THE BUNNYMAN! Makes Easter Scary!

I cowered in my tent one summer in 1970 when Pat Danaher, a renter of one of the cottages on our property, told my brother and I the story of the Bunnyman. It was our first campout in a tent that we plunked down between the two slave cottages, so that we wouldn’t be entirely alone on the property. What we didn’t expect was that the mulberry tree would sway and cast reaching shadows that resembled crooked arms tugging at the nylon walls.

Pat stooped down at our tent opening and proceeded to tell us there was a 6-foot tall man in a bunny suit running around Fairfax axing people to death. At the end of his scary tale, he casually announced to us that the last one axed to death was at the end of our very own street of Roberts Road.

I didn’t sleep the entire night. It probably wasn’t the best story for a 7-year-old girl on her first campout. My brother who was all of 12 at the time thought the story was awesome when Pat was there telling it, but when his hero left, Scott’s face turned kind of ashen and he ducked down deep in his sleeping bag, scooting towards the center of the tent. It was my first experience with self-sufficiency in being able to camp without adults, but more importantly, it taught me something about myself. Not only did a scary tale set me on edge, but I found I was also a survivalist, as I studied the contents of the tent for my plan of action should the Bunnyman appear. Finding nothing worthy of defending myself (the flashlight was lightweight plastic) and admittedly Scott would be the first to run, I decided I would appeal to him as a child and pretend I thought he was the Easter Bunny come to chop down a tree. My insight into psychology was precocious, but I found as a cute little girl that it usually bought me a certain amount of charm to soothe even a savage beast.

That was my introduction to the legend. There are a lot of people who still believe in the tale. In fact, it began with one completely different legend and evolved over time. Apparently, historically they are riddled with inconsistencies, but the stories are still terrifying and I, to this day, do not like going near malls during the Easter month when the man in the bunny suit is holding innocent children on his lap...

The legend began in the early 1900s when an asylum in the woods of Clifton Virginia was closed and patients moved to Lorton Prison. Apparently, two had escaped during transport. One had died, the other was never found. Subsequently, the skins of bunnies were found (someone having eaten them) and then one day a few children’s bodies were found hanging at the opening of a single-lane tunnel that went under a railroad bridge. It was thereafter referred to as “The Bunnyman Bridge.” Lots of legends grew from this initial one and everything happening locally was blamed upon it.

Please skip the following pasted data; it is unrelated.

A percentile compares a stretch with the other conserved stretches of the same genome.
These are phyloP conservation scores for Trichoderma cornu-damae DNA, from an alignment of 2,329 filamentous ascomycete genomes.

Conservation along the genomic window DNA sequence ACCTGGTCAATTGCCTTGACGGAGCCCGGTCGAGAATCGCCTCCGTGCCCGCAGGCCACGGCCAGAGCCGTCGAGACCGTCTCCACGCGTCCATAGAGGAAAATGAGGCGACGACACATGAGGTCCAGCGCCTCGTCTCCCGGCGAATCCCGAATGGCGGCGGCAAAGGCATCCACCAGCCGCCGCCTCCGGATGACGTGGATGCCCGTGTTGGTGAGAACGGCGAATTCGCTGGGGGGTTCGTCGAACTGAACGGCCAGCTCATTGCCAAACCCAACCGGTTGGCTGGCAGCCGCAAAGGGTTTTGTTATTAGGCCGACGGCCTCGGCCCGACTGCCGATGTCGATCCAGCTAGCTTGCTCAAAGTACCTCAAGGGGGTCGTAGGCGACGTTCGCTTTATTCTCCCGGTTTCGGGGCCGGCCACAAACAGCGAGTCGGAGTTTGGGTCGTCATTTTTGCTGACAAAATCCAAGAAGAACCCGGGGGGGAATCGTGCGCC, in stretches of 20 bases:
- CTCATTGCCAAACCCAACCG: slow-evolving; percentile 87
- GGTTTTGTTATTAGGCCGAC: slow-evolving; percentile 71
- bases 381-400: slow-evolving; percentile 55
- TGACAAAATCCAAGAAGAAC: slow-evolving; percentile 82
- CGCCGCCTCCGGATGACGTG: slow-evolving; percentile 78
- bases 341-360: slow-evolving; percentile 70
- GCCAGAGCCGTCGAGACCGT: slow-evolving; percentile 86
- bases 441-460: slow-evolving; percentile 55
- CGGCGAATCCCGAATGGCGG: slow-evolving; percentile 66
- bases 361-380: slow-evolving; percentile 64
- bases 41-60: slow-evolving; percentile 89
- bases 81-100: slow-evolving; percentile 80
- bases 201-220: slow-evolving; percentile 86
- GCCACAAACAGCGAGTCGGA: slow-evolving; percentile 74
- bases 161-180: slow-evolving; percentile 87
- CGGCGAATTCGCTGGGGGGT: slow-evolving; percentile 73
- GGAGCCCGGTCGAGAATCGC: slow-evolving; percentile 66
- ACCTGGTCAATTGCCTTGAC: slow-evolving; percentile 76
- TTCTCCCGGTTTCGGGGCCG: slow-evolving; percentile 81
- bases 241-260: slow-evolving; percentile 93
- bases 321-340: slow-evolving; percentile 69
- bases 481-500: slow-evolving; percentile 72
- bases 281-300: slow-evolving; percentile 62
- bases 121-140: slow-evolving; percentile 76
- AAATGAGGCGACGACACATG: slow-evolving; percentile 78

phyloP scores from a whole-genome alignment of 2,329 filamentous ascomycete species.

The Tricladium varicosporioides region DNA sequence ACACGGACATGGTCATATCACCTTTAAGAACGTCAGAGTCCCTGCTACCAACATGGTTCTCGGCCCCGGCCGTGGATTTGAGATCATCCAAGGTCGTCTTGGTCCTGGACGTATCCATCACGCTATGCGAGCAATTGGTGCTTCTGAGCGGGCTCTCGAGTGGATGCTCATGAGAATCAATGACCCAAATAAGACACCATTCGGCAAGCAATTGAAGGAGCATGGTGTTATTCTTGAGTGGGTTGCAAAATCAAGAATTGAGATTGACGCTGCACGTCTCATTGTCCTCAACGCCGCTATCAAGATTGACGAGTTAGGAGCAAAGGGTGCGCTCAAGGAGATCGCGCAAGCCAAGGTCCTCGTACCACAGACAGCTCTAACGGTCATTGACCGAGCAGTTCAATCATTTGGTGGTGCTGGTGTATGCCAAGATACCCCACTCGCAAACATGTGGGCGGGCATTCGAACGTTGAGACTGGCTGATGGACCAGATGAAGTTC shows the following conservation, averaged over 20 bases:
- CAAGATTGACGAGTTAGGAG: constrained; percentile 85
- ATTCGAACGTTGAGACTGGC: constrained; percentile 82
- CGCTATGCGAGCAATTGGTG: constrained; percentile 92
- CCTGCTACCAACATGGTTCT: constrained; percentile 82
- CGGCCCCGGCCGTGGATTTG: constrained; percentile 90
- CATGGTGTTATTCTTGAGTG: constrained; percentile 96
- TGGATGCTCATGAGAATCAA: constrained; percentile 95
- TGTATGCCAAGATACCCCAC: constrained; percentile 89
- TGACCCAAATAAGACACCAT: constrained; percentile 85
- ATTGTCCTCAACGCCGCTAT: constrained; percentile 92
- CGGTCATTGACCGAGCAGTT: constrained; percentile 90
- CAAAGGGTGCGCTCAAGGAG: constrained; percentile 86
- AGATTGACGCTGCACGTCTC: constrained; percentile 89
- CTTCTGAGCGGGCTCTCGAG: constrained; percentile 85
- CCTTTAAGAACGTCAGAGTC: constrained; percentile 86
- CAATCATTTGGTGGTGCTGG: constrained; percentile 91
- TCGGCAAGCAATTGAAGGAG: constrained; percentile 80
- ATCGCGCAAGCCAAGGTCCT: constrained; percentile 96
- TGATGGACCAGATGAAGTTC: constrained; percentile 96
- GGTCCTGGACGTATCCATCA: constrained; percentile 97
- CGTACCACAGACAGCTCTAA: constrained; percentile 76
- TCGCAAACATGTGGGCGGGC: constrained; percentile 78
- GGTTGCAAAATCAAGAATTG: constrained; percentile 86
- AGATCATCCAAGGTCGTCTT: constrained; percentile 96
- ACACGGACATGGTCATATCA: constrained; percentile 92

Over decades this changed to a story of a man in a bunny suit, axing people in Northern Virginia and Maryland. I do recall a few summers of fear in Northern Virginia regarding the mixing of these two stories. According to sources who studied it, the asylum in Clifton never existed, therefore making the original store null and void. However, there were two vandalism reports associated with a man in a bunny costume.

I will copy this from Wikipedia because they did an excellent job of explaining the hysteria this legend grew when I was of impressionable age. I remember everyone fearing to let their kids out or their pets. I still to this day feel a freaky wicked chill when I see someone in a bunny suit. The ones at the mall used to send me into shivering hysterics and my parents would have to whisk me away from Tyson’s Corner when he’d make his Easter visits. I still see the Easter Bunny as a demented tortured soul. That’s the power of the urban legend.

From Wikipedia:
Fairfax County Public Library Historian-Archivist, Brian A. Conley, has conducted extensive research on the Bunny Man legend. He has only located two incidents of a man in a rabbit costume threatening people with an axe. The vandalism reports occurred a week apart in 1970 in Burke, Virginia.